- Regular Check-ins. “How are you feeling now?” and “How can you get back to Green?”
- Modelling It is important to remember to show the children how you use tools to get back to the green zones. You might say “I am going to make myself a cup of tea and do some breathing exercises because I am in the blue zone” and afterwards tell your child how using those tools helped you get back to the green zone.
- Share how their behaviour is affecting your Zone. For example, if they are in the Green Zone, you could comment that their behaviour is also helping you feel happy / go into the Green Zone.
- Put up and reference the Zones visuals and tools in your home.
- Praise and encourage your child when they share which Zone they are in.
Tips for practicing the Zones of Regulation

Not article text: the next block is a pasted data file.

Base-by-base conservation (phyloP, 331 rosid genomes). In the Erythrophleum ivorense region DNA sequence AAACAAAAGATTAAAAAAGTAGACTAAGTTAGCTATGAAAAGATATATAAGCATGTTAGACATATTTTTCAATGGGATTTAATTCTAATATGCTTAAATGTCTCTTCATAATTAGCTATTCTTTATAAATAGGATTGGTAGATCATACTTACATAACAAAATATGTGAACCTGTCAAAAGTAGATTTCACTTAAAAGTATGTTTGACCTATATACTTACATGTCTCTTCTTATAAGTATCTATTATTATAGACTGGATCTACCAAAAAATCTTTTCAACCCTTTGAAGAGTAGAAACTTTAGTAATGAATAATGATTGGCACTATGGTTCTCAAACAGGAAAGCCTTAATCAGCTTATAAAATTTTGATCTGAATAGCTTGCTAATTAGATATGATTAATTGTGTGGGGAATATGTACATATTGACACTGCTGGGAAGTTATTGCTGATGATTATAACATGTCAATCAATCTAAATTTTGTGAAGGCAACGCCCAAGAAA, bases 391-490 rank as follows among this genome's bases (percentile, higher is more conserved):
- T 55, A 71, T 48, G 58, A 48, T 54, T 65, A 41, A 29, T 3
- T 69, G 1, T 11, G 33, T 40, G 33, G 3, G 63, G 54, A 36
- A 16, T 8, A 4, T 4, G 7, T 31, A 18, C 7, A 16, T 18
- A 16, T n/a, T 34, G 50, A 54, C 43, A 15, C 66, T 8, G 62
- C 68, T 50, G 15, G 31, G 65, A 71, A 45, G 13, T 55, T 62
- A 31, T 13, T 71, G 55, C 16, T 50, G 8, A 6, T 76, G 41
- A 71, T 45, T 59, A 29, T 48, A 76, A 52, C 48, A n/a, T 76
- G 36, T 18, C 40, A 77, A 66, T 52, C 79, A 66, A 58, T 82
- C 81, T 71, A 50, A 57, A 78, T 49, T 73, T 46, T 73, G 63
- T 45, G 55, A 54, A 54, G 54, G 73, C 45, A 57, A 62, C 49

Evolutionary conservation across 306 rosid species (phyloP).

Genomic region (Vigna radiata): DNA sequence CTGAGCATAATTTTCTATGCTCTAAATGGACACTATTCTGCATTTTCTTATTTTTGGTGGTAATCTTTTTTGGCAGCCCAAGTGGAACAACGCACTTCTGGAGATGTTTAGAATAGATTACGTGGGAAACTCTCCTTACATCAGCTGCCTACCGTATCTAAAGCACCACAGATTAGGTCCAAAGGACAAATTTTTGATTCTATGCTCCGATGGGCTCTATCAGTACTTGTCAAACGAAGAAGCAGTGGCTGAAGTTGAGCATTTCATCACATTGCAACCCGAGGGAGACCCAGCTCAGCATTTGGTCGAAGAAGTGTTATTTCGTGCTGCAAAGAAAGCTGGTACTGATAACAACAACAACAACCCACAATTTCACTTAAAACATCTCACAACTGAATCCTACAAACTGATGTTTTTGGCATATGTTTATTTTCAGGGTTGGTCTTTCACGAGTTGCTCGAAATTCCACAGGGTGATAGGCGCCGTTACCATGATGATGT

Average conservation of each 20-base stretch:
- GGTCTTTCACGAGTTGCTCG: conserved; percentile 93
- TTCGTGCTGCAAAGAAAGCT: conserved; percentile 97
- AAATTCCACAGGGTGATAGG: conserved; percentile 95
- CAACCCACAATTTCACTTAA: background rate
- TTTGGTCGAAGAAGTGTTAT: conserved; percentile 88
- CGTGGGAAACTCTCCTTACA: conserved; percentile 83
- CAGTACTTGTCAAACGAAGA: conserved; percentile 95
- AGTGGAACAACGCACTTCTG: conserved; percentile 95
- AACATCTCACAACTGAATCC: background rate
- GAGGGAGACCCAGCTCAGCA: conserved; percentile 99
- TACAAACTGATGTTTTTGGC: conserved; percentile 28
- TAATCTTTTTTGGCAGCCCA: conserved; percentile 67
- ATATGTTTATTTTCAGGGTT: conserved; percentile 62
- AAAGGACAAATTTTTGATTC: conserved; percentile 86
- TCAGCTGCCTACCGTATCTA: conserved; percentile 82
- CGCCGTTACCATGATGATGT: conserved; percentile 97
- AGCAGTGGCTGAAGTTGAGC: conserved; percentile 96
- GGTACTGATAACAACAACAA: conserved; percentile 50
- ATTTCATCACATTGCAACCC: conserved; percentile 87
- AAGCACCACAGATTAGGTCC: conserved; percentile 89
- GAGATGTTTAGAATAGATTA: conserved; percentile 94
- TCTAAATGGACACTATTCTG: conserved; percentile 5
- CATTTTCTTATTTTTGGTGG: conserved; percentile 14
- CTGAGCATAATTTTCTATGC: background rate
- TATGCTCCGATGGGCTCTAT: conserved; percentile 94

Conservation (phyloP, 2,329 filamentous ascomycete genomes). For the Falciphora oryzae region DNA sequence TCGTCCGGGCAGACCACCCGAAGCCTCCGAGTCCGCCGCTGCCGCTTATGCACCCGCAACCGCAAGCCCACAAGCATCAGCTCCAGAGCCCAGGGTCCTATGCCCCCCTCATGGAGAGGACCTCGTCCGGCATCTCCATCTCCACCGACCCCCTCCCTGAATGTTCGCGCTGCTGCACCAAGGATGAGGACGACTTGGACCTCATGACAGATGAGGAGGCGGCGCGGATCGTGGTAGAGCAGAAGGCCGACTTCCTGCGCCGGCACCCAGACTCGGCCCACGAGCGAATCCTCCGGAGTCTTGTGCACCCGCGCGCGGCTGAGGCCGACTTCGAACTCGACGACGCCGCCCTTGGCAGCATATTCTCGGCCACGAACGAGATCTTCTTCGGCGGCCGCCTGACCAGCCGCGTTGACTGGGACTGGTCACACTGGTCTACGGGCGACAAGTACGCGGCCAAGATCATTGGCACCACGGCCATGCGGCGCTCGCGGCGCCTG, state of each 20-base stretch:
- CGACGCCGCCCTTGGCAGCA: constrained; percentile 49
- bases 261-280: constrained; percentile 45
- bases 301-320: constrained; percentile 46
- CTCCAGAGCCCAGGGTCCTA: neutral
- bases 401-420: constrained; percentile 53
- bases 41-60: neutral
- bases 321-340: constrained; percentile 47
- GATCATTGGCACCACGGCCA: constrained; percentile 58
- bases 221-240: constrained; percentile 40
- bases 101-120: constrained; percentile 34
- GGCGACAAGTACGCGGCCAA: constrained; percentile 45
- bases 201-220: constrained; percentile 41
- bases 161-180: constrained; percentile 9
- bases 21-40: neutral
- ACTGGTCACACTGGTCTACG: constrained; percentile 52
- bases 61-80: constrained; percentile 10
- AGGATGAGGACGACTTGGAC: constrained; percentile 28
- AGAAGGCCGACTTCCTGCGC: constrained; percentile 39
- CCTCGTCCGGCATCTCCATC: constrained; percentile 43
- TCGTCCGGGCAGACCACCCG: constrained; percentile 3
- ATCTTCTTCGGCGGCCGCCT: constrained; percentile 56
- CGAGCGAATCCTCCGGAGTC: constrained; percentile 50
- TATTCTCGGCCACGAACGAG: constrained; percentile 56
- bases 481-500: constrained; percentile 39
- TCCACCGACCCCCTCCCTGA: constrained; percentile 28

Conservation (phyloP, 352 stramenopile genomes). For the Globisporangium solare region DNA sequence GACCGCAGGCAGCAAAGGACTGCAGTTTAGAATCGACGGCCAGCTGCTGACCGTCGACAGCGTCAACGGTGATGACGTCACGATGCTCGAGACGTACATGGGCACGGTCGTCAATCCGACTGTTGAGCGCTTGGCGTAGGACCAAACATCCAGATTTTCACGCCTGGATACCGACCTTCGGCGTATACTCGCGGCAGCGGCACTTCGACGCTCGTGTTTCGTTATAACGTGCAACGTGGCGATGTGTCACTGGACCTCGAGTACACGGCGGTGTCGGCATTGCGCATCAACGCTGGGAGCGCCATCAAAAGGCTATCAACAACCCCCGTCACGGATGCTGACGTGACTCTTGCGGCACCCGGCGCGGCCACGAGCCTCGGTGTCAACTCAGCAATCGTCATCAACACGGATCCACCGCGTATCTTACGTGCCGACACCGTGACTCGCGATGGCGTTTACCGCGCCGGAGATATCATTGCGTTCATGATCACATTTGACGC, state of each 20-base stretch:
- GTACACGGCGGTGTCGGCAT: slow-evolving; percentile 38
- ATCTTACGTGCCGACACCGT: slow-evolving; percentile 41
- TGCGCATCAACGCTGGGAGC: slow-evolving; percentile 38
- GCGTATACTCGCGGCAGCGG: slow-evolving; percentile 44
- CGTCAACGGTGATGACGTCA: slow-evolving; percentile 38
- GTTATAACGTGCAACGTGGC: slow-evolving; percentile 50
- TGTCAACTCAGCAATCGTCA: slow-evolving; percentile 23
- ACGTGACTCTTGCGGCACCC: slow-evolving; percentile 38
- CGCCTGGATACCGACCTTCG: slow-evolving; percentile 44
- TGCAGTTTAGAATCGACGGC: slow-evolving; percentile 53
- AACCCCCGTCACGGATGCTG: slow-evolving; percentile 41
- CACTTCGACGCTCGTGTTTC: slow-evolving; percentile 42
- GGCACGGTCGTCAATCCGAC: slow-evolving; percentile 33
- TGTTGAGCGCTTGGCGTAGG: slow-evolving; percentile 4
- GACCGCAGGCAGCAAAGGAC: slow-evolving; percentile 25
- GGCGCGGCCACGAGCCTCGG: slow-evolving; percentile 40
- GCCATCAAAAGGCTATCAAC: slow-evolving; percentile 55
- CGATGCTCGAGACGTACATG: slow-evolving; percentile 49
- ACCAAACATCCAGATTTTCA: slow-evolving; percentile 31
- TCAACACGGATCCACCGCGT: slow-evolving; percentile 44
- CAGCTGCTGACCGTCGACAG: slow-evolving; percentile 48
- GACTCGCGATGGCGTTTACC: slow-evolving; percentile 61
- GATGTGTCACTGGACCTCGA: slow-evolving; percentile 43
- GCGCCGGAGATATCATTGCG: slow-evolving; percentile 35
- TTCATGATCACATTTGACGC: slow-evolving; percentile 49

- Know yourself and how you react in difficult situations before dealing with your child’s behaviours.
- Know your child’s sensory threshold. We all process sensory information differently and it impacts our reactivity to situations.
- Know your child’s triggers.
- Be consistent in managing your child’s behaviour and use the same language you use at home.
- Empathise with your child and validate what they are feeling.
- Have clear boundaries/routines and always follow through.
- Do not deal with an angry, upset child when you are not yet calm yourself.
- Discuss strategies for the next time when you are in a similar situation.
- Remember to ask your child how their choices made you feel (empathy).
- Praise your child for using strategies. Encourage your child to take a sensory break to help regulate their bodies.
- Create a ‘calm’ box full of things which help to keep your child calm and alert.
|PSHE Progression map final.docx